A version of this post first appeared in Brandtalk, May 28, 2018
This past weekend, I saw a remarkable animated film, The Red Turtle. The story, which is simple and beautiful, is told entirely through moving images, sound effects and a haunting musical score. There is no dialog at all. No explanatory title cards like in the old silent movies. The animation is exquisite, as is the relaxed facility with which the filmmakers propel the story. One hardly notices the lack of spoken word. One is drawn, effortlessly, from beginning to middle to end. It’s no wonder The Red Turtle was nominated for Best Animated Feature Film at the 89th Academy Awards. The whole experience got me thinking about all the different ways one can tell a story without … actually telling it. And that, of course got me thinking about all the different ways brands can tell their stories without having to clobber their markets over the head with breathless imperatives or endless repetition of the painfully obvious.
Crafting an effective communication plan for a brand merits a little aforethought and planning. Do not waste money by mapping out a communication plan before you’ve established your brand strategy. You have to know what your brand is about before you can tell its story. Moreover, you have to tell the story in a way the makes the storyteller identifiable and relatable. The whole point is to go beyond the temporal – “Big sale this Sunday!” “Buy one get one free!”, etc. – to the eternal. You want your audience to feel a sense of long-term brand loyalty, no matter what the mot du jour might be. So think about the storytelling options that are available to you. Most brands can make use of:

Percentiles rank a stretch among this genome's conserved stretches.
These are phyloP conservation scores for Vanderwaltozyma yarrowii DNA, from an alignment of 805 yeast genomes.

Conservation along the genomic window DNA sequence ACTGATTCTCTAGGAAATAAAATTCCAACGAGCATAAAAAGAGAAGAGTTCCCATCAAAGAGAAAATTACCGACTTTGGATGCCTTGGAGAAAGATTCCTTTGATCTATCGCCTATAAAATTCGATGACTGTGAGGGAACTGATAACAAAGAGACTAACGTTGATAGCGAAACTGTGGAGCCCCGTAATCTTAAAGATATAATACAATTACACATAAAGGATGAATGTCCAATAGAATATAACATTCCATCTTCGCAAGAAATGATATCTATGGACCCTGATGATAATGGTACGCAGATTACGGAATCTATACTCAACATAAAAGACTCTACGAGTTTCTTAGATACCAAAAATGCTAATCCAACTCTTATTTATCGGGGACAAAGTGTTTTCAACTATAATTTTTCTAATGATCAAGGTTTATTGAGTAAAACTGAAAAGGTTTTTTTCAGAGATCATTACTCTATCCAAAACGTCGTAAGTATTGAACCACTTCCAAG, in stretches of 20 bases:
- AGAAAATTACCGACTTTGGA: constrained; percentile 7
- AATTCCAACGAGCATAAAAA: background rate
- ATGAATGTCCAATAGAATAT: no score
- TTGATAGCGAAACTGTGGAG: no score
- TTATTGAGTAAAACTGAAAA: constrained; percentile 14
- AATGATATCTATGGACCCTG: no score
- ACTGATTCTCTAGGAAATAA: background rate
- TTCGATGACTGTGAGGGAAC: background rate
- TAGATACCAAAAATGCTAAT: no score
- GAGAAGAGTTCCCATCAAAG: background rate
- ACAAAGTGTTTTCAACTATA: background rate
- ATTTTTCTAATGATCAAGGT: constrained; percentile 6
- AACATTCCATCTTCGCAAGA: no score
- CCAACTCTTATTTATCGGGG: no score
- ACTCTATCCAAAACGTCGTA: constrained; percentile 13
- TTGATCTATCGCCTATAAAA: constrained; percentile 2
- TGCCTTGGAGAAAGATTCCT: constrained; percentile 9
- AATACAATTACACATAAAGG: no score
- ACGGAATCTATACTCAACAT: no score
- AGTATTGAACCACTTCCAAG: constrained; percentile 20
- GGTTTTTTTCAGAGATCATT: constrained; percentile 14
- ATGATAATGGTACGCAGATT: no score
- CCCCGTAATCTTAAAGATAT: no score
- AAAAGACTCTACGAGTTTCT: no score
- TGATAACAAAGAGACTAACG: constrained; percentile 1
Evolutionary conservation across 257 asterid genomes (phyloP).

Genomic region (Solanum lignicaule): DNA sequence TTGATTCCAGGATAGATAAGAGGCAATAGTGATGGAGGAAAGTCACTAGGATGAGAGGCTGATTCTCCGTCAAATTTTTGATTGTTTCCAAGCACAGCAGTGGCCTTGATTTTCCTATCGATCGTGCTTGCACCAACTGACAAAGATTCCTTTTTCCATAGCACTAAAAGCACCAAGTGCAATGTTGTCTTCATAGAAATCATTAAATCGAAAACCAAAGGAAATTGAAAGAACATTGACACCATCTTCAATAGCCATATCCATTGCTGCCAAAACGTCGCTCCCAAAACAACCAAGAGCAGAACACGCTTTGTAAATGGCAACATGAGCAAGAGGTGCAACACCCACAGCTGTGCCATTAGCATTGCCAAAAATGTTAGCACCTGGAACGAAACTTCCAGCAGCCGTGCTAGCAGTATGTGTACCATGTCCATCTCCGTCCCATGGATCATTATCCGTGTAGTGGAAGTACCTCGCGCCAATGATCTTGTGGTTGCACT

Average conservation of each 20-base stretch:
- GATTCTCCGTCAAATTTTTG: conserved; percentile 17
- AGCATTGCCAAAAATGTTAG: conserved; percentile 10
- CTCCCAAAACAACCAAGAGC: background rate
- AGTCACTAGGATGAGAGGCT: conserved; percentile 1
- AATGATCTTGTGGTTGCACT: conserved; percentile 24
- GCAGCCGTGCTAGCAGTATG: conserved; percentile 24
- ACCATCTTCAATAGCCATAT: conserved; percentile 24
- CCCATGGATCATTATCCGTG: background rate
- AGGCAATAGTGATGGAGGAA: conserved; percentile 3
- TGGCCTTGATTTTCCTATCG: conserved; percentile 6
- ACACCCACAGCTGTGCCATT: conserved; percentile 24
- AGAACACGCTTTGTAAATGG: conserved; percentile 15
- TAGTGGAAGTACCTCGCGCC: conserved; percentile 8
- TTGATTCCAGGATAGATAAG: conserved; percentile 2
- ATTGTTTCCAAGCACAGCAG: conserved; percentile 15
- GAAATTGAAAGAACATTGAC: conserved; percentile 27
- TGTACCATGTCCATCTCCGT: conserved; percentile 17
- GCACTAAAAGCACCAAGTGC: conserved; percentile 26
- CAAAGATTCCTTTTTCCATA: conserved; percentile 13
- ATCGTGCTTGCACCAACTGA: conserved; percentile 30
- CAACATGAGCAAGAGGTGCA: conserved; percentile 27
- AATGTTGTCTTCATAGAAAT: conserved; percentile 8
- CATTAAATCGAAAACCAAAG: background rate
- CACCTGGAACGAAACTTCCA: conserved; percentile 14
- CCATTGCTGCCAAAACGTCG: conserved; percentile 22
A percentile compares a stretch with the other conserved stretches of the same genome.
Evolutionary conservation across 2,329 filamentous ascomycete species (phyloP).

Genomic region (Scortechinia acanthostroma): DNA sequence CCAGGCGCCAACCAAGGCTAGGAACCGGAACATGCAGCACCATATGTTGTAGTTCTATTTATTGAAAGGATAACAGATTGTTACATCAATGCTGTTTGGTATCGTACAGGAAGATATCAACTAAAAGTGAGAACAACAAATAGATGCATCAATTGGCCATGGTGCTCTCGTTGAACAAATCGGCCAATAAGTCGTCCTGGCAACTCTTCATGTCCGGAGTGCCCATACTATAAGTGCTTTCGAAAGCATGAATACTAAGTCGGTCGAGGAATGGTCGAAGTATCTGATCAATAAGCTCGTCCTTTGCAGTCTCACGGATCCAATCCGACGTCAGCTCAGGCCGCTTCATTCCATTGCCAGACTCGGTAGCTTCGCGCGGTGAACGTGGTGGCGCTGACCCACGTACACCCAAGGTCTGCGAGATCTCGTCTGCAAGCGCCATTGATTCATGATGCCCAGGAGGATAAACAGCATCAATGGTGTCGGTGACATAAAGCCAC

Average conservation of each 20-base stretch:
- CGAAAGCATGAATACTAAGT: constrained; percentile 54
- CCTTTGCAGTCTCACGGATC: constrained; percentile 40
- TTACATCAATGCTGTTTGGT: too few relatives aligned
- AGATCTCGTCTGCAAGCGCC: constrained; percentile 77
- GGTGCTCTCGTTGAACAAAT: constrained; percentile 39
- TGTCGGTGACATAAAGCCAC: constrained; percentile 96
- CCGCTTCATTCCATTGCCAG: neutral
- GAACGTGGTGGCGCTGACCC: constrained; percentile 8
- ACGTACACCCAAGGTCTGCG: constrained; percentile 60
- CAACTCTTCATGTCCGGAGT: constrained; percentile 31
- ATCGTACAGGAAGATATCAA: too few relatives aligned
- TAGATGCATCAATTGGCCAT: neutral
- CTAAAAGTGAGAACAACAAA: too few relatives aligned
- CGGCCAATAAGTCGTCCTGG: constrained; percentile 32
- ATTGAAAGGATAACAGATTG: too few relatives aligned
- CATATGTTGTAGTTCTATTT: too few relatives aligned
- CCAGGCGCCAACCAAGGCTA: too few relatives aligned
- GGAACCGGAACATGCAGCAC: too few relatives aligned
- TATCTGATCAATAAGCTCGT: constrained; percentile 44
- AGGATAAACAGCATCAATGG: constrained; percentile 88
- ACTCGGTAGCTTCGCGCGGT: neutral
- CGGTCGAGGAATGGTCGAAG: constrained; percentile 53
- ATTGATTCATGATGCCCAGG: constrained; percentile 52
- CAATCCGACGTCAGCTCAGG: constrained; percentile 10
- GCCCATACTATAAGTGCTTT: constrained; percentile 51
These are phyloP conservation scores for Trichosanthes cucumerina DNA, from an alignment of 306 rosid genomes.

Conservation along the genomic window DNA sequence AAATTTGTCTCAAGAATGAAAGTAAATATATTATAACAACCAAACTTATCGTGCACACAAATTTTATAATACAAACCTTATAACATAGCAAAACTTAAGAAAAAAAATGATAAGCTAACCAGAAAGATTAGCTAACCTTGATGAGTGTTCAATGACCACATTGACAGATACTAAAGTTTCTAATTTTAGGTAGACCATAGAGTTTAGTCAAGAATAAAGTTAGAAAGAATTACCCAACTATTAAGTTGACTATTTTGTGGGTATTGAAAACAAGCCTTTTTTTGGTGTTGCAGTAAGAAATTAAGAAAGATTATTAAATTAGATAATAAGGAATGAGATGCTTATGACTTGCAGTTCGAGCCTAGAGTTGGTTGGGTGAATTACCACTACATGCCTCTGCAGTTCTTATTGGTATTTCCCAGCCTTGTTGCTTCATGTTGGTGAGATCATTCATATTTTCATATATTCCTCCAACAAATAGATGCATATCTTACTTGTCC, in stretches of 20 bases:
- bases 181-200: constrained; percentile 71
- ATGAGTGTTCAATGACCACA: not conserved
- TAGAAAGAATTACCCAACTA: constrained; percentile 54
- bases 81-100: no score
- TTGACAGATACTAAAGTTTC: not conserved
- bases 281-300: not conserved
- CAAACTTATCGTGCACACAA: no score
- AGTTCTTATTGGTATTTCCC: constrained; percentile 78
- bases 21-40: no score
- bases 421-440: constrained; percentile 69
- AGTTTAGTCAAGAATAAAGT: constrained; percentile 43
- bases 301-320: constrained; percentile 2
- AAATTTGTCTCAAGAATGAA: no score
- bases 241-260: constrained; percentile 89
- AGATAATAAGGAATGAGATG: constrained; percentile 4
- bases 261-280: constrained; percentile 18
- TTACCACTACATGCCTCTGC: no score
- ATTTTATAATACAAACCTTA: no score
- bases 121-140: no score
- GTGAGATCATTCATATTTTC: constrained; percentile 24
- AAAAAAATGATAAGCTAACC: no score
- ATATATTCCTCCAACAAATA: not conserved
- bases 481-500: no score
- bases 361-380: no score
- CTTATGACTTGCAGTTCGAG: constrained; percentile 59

- Advertising – Television, radio, newspaper, magazines, online, outdoor, etc.
- Newsletters – Weekly, monthly, quarterly, etc.
- Blogs – Daily, weekly, monthly, etc.
- Social Media – Engagement through Facebook, Twitter, Instagram, LinkedIn, etc.
- Sponsorships – Nonprofits like United Way or for-profits like a NASCAR team, etc.
- Product placement – in film, television, etc.
The communication channels are almost endless. I’m sure you can think of many more than are listed here. But, if you’ve done your brand strategy work, you’ll have a good idea of what mix of channels your market will accept from you. And, of course, you’ll know your short-term and long-term objectives and what your budget is.
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So, once your brand strategy is established, and you have all your resources and constraints laid out before you, you’re ready to make your plan. All I’m asking is: Think quieter.
Not all communication has to be shouted. Perhaps, as in scene after scene in The Red Turtle, a beautiful or profound image can be as arresting and compelling as a page of dialog. Where must the story be told explicitly? And where can a more subtle message be even more effective? Can you show your story rather than telling it?Of course, you want your audience to hear your message, to buy your product or to commission your services. But if you do it in an obvious or pedestrian way, you may be booking an immediate sale at the expense of developing an everlasting relationship with the market.
When launching a communication strategy, you’re making your brand promise to the market. Take care to do it with thought. Listen carefully to your market. It will tell you how it wants you to relate to it. As the owner or manager of a brand, you want your market to love your story. But, even more importantly, you want your market to develop a committed love affair with the storyteller.
BEST BRANDING READS – WEEK OF MAY 11, 2020
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Understanding the Difference Between Brand Equity & Awareness
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Covid-19: Impact of Brand Value & Challenge for Brand Leaders
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NBC Sports’ new ‘2020NE’ Olympics text is confusing people
I’m not confused yet. But I think I will be if they keep this up.
4 Types Of Marketing Plans And Strategies
What strategy will you need in a post-pandemic market?